Adjudication under state security of payment legislation is designed to be a quick and cost-effective way of resolving payment disputes. However, it can be an overwhelming process for the unwary builder. Our Lou Stojanovski is an Adjudicator in NSW and VIC. In determining applications, we often see Claimants miss out on securing payment at adjudication for simple, avoidable mistakes. Some of the more common mistakes are explored below.
Claimants often fail to serve documents or lodge applications within the time required under the relevant Act. There are strict timeframes to comply with and these vary from state to state. If you are unsure, get legal advice.
Not providing a full copy of the Contract including any schedules of rates is another common pitfall. If there is no formal written contract, it can still be evidenced by:
- quotes, emails, discussion notes, text messages etc regarding the project; or
- evidence of prior payments by the Respondent.
Include whatever evidence you can to establish there is an agreement between the parties.
A significant hurdle at adjudication which Claimants often stumble on is failing to provide evidence that:
- works / goods/services for which payment is claimed have been performed or supplied; or
- all contractual requirements have been met – i.e. have all documents, certificates, warranties required under the contract been given?
Applications should (where possible) include:
- photos of works performed. If possible, outline/highlight on the photos what the Adjudicator is meant to be looking at in the photos.
- witness statements / statutory declaration by key persons with on-site knowledge.
- copies of site diaries / delivery dockets – anything that evidences works have been performed or goods/services supplied and when.
- if payment is subject to a contractor/subcontractor giving certificates, warranties, or other documents, include evidence (emails/letters/diary notes) that they have been given. This makes it harder for the Respondent to say you haven’t met your contractual obligation
Another common pitfall is failing to substantiate the value of the works performed and being claimed for. Applications should (where possible) include copies of any invoices/quotes or schedules or rates agreed between the parties.
Applications should also include measurements, time sheets, day dockets and subcontractor invoices to prove the value of works being claimed.
TOP TIPS RECAP
For the greatest chance of succeeding at Adjudication, it’s important to:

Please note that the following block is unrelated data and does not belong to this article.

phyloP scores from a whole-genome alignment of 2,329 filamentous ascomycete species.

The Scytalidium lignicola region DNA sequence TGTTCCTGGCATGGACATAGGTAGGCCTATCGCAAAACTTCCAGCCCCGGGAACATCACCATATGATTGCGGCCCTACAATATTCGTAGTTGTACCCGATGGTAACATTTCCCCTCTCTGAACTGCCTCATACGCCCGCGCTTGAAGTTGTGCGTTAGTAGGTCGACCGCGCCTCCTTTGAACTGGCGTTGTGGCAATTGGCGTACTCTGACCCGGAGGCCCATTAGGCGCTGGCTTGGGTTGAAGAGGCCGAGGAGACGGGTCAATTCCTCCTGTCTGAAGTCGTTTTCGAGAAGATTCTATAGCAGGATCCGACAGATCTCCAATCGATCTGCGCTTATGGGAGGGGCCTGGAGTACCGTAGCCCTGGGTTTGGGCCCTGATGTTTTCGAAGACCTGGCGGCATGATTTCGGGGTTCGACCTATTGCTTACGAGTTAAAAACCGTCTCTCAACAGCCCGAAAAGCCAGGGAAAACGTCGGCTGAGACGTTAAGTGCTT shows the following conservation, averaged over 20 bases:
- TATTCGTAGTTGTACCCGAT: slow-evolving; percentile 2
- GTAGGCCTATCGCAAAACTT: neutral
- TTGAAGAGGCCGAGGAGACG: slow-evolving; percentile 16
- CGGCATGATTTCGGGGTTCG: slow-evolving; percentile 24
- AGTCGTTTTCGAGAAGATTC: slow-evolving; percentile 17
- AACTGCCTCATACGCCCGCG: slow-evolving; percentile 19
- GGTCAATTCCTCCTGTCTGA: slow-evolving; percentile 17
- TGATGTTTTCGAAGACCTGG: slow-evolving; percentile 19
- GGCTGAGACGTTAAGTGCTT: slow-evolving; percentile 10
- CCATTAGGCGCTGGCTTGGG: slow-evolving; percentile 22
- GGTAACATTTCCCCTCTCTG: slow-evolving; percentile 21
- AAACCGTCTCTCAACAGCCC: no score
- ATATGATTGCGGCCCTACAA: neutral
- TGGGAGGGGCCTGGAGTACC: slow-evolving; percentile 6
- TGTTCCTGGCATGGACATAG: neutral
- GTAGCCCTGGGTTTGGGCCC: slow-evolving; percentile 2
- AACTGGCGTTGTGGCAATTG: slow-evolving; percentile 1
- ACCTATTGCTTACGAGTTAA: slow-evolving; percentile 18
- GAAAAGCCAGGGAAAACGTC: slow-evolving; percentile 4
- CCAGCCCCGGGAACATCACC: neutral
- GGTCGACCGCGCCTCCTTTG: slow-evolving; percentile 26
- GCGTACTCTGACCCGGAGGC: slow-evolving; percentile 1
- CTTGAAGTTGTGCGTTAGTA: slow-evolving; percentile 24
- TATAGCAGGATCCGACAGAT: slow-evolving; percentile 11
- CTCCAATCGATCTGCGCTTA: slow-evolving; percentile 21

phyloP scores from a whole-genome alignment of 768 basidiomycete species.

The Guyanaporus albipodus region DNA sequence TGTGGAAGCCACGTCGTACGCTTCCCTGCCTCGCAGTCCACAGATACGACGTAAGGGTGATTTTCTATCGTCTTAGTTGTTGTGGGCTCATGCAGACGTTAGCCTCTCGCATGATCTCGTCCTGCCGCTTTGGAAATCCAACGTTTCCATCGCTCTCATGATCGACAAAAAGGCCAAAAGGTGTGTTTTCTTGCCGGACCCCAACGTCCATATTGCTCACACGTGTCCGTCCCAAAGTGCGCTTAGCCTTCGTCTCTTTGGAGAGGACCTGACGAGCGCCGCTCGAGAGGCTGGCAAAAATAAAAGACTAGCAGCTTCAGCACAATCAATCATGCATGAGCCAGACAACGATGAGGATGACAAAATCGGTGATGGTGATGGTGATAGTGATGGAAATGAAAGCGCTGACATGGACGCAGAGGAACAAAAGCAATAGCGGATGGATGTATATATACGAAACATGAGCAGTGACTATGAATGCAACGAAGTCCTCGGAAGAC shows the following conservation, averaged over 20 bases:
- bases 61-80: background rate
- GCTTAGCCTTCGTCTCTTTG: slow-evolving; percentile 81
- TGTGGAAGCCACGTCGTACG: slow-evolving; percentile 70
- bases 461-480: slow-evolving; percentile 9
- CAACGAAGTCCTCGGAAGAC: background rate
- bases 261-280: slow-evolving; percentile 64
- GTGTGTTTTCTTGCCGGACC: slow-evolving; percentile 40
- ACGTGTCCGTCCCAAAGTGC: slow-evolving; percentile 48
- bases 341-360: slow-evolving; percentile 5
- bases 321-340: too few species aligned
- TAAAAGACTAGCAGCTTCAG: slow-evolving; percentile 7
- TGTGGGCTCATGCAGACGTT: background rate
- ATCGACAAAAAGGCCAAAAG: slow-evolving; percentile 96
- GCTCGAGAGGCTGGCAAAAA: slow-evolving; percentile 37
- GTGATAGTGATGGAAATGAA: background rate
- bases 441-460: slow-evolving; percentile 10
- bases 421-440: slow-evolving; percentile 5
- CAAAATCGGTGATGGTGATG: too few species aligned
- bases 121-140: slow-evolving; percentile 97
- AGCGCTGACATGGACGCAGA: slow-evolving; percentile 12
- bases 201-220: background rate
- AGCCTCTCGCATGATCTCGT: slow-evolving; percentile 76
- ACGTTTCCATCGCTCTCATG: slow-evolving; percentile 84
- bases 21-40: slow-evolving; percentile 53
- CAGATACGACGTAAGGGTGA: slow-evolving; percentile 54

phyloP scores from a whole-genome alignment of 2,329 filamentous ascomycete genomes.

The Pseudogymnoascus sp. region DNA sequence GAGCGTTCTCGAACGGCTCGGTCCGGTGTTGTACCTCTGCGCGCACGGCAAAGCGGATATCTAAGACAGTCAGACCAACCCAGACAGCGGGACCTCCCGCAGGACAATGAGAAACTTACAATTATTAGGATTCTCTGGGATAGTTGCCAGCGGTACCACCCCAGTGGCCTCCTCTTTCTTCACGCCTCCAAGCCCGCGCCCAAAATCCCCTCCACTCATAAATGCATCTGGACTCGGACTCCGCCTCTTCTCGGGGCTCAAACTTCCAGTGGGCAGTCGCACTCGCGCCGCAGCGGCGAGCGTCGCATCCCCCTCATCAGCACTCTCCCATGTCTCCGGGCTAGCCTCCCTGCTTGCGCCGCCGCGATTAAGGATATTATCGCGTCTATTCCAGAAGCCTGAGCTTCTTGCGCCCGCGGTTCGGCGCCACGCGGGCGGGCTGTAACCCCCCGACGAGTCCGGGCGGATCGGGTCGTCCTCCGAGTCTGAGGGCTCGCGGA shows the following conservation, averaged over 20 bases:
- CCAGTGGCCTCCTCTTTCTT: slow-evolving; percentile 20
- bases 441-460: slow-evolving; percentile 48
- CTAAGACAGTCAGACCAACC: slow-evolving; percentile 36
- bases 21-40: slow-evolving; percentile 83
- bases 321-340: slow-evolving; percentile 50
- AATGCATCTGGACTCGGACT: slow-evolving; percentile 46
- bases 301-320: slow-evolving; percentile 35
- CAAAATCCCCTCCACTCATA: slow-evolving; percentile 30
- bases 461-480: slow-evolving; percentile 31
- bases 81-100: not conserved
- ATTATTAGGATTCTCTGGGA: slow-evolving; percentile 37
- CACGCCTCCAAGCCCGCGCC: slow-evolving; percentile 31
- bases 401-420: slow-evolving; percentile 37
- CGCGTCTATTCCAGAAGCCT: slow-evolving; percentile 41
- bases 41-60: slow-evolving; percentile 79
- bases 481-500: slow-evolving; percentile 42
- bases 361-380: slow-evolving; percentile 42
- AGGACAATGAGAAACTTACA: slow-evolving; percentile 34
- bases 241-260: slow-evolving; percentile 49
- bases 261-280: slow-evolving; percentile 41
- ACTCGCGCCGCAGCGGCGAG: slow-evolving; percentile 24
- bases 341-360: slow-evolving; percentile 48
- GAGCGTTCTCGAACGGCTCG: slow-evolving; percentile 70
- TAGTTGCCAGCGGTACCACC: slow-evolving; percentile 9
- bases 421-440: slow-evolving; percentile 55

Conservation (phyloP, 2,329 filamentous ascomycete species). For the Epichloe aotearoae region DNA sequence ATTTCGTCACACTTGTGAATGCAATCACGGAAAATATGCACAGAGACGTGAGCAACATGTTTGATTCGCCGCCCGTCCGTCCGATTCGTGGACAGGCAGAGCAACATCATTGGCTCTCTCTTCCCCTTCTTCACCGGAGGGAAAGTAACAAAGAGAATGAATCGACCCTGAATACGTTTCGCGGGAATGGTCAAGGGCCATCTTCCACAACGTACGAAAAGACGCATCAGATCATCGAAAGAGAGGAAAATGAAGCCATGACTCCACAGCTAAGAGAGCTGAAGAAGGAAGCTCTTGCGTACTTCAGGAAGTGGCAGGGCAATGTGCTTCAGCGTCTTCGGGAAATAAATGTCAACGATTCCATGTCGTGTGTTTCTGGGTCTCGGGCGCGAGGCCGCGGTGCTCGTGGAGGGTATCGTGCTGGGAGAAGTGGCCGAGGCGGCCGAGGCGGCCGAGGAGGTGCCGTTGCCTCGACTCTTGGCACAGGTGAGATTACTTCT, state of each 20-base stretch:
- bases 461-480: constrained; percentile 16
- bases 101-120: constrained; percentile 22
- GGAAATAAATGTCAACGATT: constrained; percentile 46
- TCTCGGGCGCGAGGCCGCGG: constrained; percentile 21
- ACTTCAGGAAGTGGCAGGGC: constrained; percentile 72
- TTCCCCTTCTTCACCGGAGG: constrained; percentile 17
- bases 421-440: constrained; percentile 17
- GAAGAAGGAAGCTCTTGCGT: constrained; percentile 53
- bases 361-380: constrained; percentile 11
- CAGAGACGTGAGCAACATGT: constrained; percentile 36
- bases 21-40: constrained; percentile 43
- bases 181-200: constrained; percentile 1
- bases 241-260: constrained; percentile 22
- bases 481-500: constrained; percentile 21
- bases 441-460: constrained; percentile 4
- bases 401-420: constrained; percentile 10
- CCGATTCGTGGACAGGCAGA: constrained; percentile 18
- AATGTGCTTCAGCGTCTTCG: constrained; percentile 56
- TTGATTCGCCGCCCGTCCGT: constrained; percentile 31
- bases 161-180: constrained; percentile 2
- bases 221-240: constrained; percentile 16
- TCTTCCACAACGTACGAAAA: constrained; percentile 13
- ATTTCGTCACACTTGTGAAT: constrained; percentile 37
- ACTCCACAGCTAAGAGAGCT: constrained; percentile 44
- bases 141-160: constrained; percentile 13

- Establish you have complied with the timeframes under the Act
- Establish there is a Contract;
- Provide evidence that the works have been completed;
- Provide evidence of the value of the works; and
- Get legal advice if you’re uncertain about timeframes, rights, and procedures.
Our Keystone experts can guide Claimants through the adjudication process and help put their best foot forward at Adjudication.
AN ADJUDICATOR’S INSIGHT – RESPONDENT PITFALLS AT ADJUDICATION
Our Lou Stojanovski is an Adjudicator in NSW and VIC. In determining applications, we often see Respondents make simple, avoidable mistakes. Some of the more common mistakes are explored below.
Payment schedules (a written response to a payment claim) can be problematic for respondents at adjudication.
Time for Service
Strict time frames apply to the service of a payment schedule on claimants, which vary from state to state. Too often, Respondents either fail to serve a payment schedule within the required time, or at all. This has significant consequences, as either scenario can prevent a Respondent from later serving an adjudication response (defending an adjudication application). In that case, the Adjudicator only has the Claimant’s version of events to go on.
Content of Payment Schedules
The most important consideration when preparing a payment schedule is to list and set out all reasons for withholding payment as a Respondent is only allowed to rely on the reasons for withholding payment set out in the payment schedule.
To preserve your right to respond to a claim at Adjudication, it’s important to make sure the payment schedule:
- is served within time;
- schedules an amount you are proposing to pay; and
- if the scheduled amount is less than the amount of the claim, includes all reasons for withholding payment.
Respondents often try to set-off payment claims at adjudication by claiming defect rectification costs.
If you wish to do so, common mistakes are:
- not providing evidence substantiating the defect. Expert Reports are the best evidence and otherwise there should be clear reference to applicable standards and photographs provided as to the state of the works; and
- not substantiating the deduction sought is reasonable. It is imperative to provide details of how the defect rectification costs have been valued. Again, expert evidence is best and otherwise evidence could include quotations or invoices from other contractors to perform the required rectification works.
TOP TIPS RECAP
For the greatest chance of succeeding at Adjudication, you should:
- know key timeframes for responding under the Act;
- serve all documents within the required time;
- ensure any payment schedule adequately sets out all reasons for withholding payment;
- if raising a set-off claim for defects, provide the adjudicator with evidence substantiating the works are defective and how the rectification works have been calculated and valued; and
- get legal advice if you’re unsure about timeframes, procedures, rights, or obligations under the Act.
Our Keystone experts can guide Respondents through the adjudication process and help respond to Adjudication Applications when required.